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Climate 2019, 7(1), 7; doi:10.3390/cli7010007
Article
Determinants of Farmers’ Decisions on Risk Coping Strategies in Rural West Java
^{1}
Graduate School of International Development (GSID), Nagoya University, Nagoya 4648601, Japan
^{2}
National Development Planning Agency (Bappenas), the Republic of Indonesia, Directorate of Forestry and Water Resource Conservation, Jakarta 10310, Indonesia
Received: 7 December 2018 / Accepted: 2 January 2019 / Published: 5 January 2019
Abstract
:The impact of natural hazards on agriculture in Indonesia is becoming increasingly severe. Therefore, improving farmers’ capacity to undertake risk coping strategies is essential to maintaining their prosperity. The objective of this study was to investigate the determinants of farmers’ decisions on ex ante and ex post coping strategies in rural West Java, Indonesia. The study was based on a field survey of 180 farmers conducted in the Garut district from July to October 2017. The study used the protection motivation theory framework and applied three econometric models: binomial logit model, zero truncated Poisson regression model, and multinomial logit model. Most farmers (74.4%) adopted ex ante coping strategies. They were characterized as having higher risk aversion per capita expenditure and disaster experience, but lower discount rates and percentage of damage and locations in downstream and midstream areas. Coping appraisal perceptions were found to be important factors in the risk coping analysis. Four determinants of the decision on the number of ex ante coping strategies adopted were: per capita expenditure, land size, disaster experience, and access to financial institutions. The most common ex post coping strategy adopted by farmers was the middlestress type.
Keywords:
ex ante and ex post coping strategies; farmer decisions; protection motivation theory; rural West Java1. Introduction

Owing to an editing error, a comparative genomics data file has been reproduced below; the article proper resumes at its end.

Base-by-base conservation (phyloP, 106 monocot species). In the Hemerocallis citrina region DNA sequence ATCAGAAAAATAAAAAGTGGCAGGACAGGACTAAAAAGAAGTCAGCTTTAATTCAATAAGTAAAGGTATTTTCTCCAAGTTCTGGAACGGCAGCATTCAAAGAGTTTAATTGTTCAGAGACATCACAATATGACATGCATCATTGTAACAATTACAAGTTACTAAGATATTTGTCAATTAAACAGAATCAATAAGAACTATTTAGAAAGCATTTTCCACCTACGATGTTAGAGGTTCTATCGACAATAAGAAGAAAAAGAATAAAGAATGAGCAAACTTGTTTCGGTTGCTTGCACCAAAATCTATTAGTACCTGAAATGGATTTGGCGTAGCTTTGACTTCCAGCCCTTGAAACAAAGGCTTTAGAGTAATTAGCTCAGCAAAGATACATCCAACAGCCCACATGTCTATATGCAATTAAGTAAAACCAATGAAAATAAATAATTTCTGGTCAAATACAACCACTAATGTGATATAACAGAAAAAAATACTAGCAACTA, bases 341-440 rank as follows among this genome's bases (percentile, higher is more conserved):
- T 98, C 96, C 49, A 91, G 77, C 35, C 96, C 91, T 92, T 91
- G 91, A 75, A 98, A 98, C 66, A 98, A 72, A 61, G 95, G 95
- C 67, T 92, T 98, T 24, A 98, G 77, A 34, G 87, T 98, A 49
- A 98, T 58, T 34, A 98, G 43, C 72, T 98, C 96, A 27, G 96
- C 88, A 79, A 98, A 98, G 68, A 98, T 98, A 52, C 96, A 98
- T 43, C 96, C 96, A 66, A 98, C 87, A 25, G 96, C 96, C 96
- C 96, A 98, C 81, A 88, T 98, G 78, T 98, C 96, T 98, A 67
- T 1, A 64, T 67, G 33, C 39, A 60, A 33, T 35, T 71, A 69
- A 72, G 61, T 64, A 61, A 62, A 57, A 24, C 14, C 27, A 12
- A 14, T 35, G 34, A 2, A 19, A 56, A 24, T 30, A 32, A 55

Farmers adopt strategies to cope with farming risks to sustain their livelihood. These strategies can be grouped into two categories. The first is the ex ante strategy, called the protective response, which helps to smooth income flow to households. The second is the ex post strategy, which helps to smooth consumption by households [1,2,3,4]. Under a given condition, farmers select ex ante or ex post strategies to cope with farming risks.
Farmers tend to adopt ex post strategies to minimize the impacts of disasters [3]. Ex post strategies are viewed as immediate responses to problems [5]. According to the World Bank [6], in principle, the best approach to reduce risks is to take actions that anticipate the adverse impacts of disasters, or adopt ex ante strategies, because the function of ex post strategies is to address the failures of ex ante strategies.
The impact of natural hazards on agriculture in Indonesia, which appear to be due to climate change, has become increasingly severe. From 2005 to 2015, for example, the number of natural hazards, such as flooding and droughts, doubled [7]. As weather warms and humidity increases, pests and diseases occur more often and destroy plants. The Ministry of Agriculture (MoA) [8] reported an increase in attacks to paddy crops by pests, such as brown plant hoppers, by as much as 180% in 2014 compared to 2012. To minimize the calamitous impact of disasters at the farm household level, it is important to enhance farmers’ capacity for prevention and mitigation [9]. In such capacity building, institutional support by the government is indispensable.
One government policy that enhances farmers’ risk coping is agricultural insurance, which the Indonesian government decided to implement in 2016. Currently, the insurance premium is highly subsidized (80% of the premium is subsidized). However, its participation rate in 2016 was still low, at around 20% of the target farmers [10]. For the Indonesian government to motivate farmers to purchase agricultural insurance as a riskcoping strategy, as a first step toward the amendment of agricultural insurance policies, it is important to understand farmers’ riskcoping behaviors and their constraints, especially for farmers who have not yet purchased agricultural insurance.